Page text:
• Copper and zinc deficiencies are common. Supplement with 50 to 100 mg of copper and 150 to 300 mg of zinc per day. If using a multi-ingredient supplement, choose one that contains low manganese (e.g., much less than zinc).
• Never let your horse run out of salt. Consider adding 1 oz of salt (2 tablespoons) per day directly to meals year round to make sure your horse’s appetite for salt stays normal. Monitor how long it takes him to eat free-choice salt supplies. In summer salt requirements may be double or triple the minimum 1 oz per day, even more if he sweats heavily.
• Consider adding magnesium if your horse has deficiency symptoms.
• Try to give very fit horses plenty of turnout time rather than stall confinement, especially on days they don’t work. If you must confine them to stalls, drastically cut or eliminate grain on days they’re not working, and at least hand walk them.
Repeated Tying-Up Problems
Horses with recurrent tying-up episodes are more likely to have a genetic problem with their muscle metabolism. One form is called Recurrent Exertional Rhabdomyolysis (RER). This is a problem in Thoroughbreds, Standardbreds, and possibly other breeds as well. Muscle contraction is triggered when calcium is released from storage areas in the muscle cell. RER seems to be related to an abnormally large and rapid release of calcium, or possibly a failure to take it back up. The exact details haven’t yet been figured out.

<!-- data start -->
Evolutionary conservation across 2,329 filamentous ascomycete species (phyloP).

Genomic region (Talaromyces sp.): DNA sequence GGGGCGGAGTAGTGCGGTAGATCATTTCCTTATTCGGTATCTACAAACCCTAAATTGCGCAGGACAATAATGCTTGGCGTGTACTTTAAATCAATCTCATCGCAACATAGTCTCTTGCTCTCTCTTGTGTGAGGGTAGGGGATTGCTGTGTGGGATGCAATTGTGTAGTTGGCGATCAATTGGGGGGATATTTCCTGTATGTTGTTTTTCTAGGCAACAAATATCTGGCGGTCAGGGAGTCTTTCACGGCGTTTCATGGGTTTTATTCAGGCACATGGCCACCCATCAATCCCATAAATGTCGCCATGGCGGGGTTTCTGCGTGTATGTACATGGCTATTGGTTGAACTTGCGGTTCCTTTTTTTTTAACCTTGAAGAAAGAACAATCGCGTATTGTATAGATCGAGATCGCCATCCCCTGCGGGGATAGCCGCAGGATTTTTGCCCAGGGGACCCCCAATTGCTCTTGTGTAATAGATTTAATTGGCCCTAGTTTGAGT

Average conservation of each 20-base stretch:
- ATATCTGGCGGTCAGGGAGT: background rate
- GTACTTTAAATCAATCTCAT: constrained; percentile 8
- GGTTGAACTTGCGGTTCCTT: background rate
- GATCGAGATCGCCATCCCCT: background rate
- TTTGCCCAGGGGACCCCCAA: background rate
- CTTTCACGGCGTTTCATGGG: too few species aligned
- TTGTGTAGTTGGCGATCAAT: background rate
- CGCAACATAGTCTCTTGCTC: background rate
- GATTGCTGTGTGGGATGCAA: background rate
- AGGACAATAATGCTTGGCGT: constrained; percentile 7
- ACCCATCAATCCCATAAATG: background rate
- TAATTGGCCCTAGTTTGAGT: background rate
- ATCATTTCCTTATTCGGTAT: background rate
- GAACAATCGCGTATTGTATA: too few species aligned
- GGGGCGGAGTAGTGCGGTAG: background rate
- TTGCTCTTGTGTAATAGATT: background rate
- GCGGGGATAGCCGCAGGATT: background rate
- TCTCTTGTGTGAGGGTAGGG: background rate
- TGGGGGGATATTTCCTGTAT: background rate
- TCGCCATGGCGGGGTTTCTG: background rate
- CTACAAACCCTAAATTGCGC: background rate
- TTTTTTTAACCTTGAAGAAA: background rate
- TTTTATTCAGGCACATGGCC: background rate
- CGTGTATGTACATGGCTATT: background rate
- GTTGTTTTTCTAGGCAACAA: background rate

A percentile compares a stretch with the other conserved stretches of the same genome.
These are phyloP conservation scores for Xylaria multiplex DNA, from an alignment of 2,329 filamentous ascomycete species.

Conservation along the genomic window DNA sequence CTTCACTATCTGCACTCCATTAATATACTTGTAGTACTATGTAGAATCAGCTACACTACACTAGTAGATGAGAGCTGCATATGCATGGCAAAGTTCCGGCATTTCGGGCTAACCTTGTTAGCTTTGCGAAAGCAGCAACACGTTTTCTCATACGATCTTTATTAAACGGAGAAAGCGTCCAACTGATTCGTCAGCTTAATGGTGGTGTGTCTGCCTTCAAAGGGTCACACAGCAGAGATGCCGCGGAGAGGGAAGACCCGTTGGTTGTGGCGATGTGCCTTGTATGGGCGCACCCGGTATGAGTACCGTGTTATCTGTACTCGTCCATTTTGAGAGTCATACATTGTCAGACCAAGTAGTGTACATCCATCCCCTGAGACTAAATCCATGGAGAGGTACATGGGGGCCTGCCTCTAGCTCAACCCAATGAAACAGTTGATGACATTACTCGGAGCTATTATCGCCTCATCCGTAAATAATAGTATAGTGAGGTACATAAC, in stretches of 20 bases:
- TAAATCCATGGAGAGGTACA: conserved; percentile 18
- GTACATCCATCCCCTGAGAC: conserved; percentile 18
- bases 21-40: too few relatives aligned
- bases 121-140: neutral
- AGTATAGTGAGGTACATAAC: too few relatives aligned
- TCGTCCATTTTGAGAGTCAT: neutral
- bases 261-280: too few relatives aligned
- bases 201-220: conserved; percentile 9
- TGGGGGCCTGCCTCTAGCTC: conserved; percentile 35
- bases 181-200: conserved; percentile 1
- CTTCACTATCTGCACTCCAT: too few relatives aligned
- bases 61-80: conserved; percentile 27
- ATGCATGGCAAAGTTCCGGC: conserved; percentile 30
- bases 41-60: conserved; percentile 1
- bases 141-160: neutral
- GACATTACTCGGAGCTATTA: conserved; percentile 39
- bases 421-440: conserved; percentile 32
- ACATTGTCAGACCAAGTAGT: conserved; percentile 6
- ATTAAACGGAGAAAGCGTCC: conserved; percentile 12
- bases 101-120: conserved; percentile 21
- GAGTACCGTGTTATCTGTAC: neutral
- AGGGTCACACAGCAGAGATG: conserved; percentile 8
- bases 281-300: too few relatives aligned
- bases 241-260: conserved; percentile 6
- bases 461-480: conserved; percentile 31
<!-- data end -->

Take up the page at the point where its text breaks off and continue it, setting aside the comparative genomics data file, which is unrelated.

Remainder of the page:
Equine Polysaccharide Storage Myopathy (EPSM, also called Polysaccharide Storage Myopathy or PSSM) is another cause of recurrent tying-up episodes. In this disorder, the muscle cell stores abnormally high levels of glycogen and another form of stored carbohydrate called polyglucosan bodies.
Contrary to other types of glycogen storage disease in other species, horses with PSSM don’t have any trouble utilizing glycogen (a storage form of glucose) for energy. In fact, they’ve been found to break down larger amounts of it than normal horses. These horses also have very “glucose hungry” muscles and take up glucose from the blood more easily than normal horses.